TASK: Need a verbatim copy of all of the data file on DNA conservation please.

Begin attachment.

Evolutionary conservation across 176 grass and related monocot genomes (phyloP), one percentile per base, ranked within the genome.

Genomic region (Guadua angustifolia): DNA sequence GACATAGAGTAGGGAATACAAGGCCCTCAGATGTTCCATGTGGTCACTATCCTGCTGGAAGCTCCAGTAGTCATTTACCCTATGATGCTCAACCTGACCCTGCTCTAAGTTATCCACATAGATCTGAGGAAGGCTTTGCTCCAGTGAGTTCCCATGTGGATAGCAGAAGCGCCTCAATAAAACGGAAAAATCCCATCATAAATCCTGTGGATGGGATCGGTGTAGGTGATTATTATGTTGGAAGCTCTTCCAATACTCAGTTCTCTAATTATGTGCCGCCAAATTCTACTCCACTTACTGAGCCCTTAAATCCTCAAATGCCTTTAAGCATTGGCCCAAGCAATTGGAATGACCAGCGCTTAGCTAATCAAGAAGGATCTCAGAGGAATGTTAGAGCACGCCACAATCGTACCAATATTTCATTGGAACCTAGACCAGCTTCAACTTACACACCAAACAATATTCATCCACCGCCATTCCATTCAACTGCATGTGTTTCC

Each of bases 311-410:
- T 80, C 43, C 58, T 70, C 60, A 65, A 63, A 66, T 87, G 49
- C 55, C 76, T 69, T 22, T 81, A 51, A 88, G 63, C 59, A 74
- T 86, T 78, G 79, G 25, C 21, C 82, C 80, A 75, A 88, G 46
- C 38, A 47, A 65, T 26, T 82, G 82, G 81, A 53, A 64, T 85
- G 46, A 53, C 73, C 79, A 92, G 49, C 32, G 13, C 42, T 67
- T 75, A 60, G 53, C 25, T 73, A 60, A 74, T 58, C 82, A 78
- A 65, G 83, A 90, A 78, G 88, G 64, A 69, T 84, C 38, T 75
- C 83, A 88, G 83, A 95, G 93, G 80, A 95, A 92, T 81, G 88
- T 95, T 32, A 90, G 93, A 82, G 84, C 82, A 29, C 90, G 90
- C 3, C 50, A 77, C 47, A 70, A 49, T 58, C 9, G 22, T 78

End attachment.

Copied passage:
Evolutionary conservation across 176 grass and related monocot genomes (phyloP), one percentile per base, ranked within the genome.

Genomic region (Guadua angustifolia): DNA sequence GACATAGAGTAGGGAATACAAGGCCCTCAGATGTTCCATGTGGTCACTATCCTGCTGGAAGCTCCAGTAGTCATTTACCCTATGATGCTCAACCTGACCCTGCTCTAAGTTATCCACATAGATCTGAGGAAGGCTTTGCTCCAGTGAGTTCCCATGTGGATAGCAGAAGCGCCTCAATAAAACGGAAAAATCCCATCATAAATCCTGTGGATGGGATCGGTGTAGGTGATTATTATGTTGGAAGCTCTTCCAATACTCAGTTCTCTAATTATGTGCCGCCAAATTCTACTCCACTTACTGAGCCCTTAAATCCTCAAATGCCTTTAAGCATTGGCCCAAGCAATTGGAATGACCAGCGCTTAGCTAATCAAGAAGGATCTCAGAGGAATGTTAGAGCACGCCACAATCGTACCAATATTTCATTGGAACCTAGACCAGCTTCAACTTACACACCAAACAATATTCATCCACCGCCATTCCATTCAACTGCATGTGTTTCC

Each of bases 311-410:
- T 80, C 43, C 58, T 70, C 60, A 65, A 63, A 66, T 87, G 49
- C 55, C 76, T 69, T 22, T 81, A 51, A 88, G 63, C 59, A 74
- T 86, T 78, G 79, G 25, C 21, C 82, C 80, A 75, A 88, G 46
- C 38, A 47, A 65, T 26, T 82, G 82, G 81, A 53, A 64, T 85
- G 46, A 53, C 73, C 79, A 92, G 49, C 32, G 13, C 42, T 67
- T 75, A 60, G 53, C 25, T 73, A 60, A 74, T 58, C 82, A 78
- A 65, G 83, A 90, A 78, G 88, G 64, A 69, T 84, C 38, T 75
- C 83, A 88, G 83, A 95, G 93, G 80, A 95, A 92, T 81, G 88
- T 95, T 32, A 90, G 93, A 82, G 84, C 82, A 29, C 90, G 90
- C 3, C 50, A 77, C 47, A 70, A 49, T 58, C 9, G 22, T 78